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Mystery of Mars ‘Doughnut’ Rock Solved

The views expressed are those of the author and are not necessarily those of Scientific American.


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About a month ago an intriguing pair of images from NASA’s Opportunity rover on Mars showed a curious rock that had seemingly appeared our of nowhere during the course of 12 days. This small, brightly hued rock clearly had a fresh surface, suggesting that it was either broken off from somewhere or previously buried.

So was it a game of alien ‘now you see me’? Or was it a rock kicked up by a nearby meteor strike? Or was it the fault of the only known moving object on this part of Mars – the rover itself?

As is often the case, Occam’s razor comes to the rescue. When the rover was commanded to move away from the small rock (dubbed ‘Pinnacle Island’) scientists were able to see that Opportunity had in fact run over another rock just 3 feet away, on the uphill side of Pinnacle. This rock had broken open, and the smaller piece had slid or jumped down the slope.

Here’s what the rover saw. I’ve drawn ellipses around Pinnacle Rock (lower left) and its parent rock ‘Stuart Island’ (center), with the rover tracks clearly visible, as well as a red and white edge that matches.

(Image Credit: NASA/JPL-Caltech/Cornell Univ./Arizona State Univ).

 

 

 

 

 

 

 

 

 

 

 

 

Why didn’t anyone spot this before? Well, you can thank the difficulties of remote exploration for that. While Opportunity was parked and studying Pinnacle it happened to be orientated so that its solar panels blocked the view uphill.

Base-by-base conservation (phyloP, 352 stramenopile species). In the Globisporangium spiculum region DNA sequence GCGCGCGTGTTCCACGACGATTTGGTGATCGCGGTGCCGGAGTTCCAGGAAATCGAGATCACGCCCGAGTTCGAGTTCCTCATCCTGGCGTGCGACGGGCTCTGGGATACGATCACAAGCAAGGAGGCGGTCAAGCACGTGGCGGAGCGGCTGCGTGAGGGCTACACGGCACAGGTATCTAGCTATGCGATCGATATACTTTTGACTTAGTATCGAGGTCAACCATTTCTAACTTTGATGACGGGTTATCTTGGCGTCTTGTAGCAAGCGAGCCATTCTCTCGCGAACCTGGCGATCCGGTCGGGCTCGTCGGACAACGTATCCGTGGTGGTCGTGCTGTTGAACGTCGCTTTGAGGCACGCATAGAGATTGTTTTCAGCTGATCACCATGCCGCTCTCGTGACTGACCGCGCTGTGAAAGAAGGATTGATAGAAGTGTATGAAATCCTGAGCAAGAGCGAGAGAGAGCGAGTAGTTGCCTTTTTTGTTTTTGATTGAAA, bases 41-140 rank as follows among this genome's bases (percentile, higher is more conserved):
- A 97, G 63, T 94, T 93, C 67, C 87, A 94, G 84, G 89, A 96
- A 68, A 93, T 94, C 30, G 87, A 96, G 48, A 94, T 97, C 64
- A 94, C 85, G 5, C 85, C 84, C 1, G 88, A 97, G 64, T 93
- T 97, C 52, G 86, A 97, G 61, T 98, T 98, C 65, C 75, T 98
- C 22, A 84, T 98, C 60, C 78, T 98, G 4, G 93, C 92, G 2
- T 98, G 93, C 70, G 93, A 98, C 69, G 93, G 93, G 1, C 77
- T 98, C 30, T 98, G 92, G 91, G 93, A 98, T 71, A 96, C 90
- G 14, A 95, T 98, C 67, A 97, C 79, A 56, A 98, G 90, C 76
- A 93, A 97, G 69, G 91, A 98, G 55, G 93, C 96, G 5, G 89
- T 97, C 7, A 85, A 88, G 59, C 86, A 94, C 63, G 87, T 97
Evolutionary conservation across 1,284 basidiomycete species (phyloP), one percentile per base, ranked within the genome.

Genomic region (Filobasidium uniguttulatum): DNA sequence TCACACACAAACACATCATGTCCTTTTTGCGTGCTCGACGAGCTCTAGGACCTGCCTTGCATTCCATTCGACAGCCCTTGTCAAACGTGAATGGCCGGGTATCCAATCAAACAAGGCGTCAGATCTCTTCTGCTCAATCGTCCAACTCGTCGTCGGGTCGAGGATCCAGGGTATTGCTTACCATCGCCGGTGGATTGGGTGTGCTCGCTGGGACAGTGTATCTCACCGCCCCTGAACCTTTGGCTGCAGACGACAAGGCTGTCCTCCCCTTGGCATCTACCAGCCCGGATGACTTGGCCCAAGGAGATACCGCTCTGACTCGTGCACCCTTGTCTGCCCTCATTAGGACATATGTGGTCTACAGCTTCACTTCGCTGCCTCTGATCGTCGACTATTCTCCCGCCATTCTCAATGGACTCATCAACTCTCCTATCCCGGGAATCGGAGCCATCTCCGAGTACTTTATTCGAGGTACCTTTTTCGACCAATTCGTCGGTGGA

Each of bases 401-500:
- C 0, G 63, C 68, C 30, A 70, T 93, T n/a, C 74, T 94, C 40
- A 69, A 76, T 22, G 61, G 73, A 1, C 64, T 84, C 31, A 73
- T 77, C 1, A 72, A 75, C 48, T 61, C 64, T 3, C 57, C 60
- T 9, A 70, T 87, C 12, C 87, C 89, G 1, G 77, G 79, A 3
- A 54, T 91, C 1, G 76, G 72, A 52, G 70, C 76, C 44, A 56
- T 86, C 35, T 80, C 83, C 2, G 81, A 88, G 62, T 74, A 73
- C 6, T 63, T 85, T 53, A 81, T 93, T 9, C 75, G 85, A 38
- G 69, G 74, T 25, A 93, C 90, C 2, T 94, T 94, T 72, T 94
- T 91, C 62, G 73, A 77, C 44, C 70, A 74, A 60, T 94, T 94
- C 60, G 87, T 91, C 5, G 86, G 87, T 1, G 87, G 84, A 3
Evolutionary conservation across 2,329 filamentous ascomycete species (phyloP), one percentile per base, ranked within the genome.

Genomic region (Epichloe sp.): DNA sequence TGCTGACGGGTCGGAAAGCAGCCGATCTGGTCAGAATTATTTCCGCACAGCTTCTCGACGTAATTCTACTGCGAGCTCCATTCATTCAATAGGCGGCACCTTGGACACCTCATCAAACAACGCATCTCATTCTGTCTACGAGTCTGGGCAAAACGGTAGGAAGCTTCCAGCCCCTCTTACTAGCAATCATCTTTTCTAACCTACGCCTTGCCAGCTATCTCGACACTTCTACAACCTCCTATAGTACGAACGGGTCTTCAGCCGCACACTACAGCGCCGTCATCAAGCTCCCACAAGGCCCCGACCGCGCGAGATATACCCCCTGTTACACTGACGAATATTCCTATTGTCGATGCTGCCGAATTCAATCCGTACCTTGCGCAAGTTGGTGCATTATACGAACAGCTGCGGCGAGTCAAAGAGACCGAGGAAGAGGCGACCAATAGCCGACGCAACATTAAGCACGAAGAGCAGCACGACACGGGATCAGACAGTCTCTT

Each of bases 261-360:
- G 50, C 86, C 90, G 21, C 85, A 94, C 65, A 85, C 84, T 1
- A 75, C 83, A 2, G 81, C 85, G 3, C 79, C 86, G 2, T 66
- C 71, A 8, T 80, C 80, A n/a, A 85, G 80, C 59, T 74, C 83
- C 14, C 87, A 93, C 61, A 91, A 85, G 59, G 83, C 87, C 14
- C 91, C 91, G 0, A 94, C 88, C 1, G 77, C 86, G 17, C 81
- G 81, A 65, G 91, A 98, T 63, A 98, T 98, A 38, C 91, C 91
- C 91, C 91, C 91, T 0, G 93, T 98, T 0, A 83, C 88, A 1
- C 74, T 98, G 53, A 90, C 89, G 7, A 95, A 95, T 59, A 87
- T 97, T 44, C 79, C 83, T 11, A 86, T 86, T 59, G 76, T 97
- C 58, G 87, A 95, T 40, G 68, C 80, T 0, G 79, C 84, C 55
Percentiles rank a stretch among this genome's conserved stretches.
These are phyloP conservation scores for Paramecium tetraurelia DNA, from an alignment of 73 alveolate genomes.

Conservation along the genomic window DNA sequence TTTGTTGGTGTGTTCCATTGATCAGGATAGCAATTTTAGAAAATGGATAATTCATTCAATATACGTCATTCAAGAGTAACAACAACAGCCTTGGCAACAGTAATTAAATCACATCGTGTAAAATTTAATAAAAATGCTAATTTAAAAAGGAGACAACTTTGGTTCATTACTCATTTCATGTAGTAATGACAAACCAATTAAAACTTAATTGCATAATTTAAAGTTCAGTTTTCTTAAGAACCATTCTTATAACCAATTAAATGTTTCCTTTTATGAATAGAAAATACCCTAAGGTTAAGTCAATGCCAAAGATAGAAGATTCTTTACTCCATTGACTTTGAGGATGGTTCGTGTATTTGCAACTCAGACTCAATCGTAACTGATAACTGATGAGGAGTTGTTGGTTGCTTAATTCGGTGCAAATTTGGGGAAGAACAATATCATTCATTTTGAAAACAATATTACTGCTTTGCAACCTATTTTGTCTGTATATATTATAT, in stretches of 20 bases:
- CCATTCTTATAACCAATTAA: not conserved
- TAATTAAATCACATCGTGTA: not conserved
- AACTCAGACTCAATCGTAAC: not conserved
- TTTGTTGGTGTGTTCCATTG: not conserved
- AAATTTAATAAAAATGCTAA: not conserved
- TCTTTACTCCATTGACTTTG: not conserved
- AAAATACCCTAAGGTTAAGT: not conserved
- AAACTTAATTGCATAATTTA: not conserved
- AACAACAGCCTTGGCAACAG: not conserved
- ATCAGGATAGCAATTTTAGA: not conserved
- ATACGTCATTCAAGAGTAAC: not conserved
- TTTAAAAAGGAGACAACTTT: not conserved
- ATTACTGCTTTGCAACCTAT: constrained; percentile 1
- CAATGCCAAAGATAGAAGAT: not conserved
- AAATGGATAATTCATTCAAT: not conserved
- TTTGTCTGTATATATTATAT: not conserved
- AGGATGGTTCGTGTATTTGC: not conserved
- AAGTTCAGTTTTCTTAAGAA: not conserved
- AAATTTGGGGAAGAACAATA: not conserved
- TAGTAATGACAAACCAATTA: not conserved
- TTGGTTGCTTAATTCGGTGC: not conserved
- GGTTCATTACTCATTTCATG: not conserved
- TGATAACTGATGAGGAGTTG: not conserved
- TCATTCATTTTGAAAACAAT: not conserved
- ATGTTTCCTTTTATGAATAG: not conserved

With the excitement over  (the mineral content of Pinnacle does indicate that it formed in the presence of water) Opportunity has resumed its upwards course towards a north-facing ridge, a place that should also help it keep its solar panels tilted for maximum sunlight in the martian winter.

Caleb A. Scharf About the Author: Caleb Scharf is the director of Columbia University's multidisciplinary Astrobiology Center. He has worked in the fields of observational cosmology, X-ray astronomy, and more recently exoplanetary science. His latest book is 'Gravity's Engines: How Bubble-Blowing Black Holes Rule Galaxies, Stars, and Life in the Cosmos', and he is working on 'The Copernicus Complex' (both from Scientific American / Farrar, Straus and Giroux.) Follow on Twitter @caleb_scharf.

The views expressed are those of the author and are not necessarily those of Scientific American.





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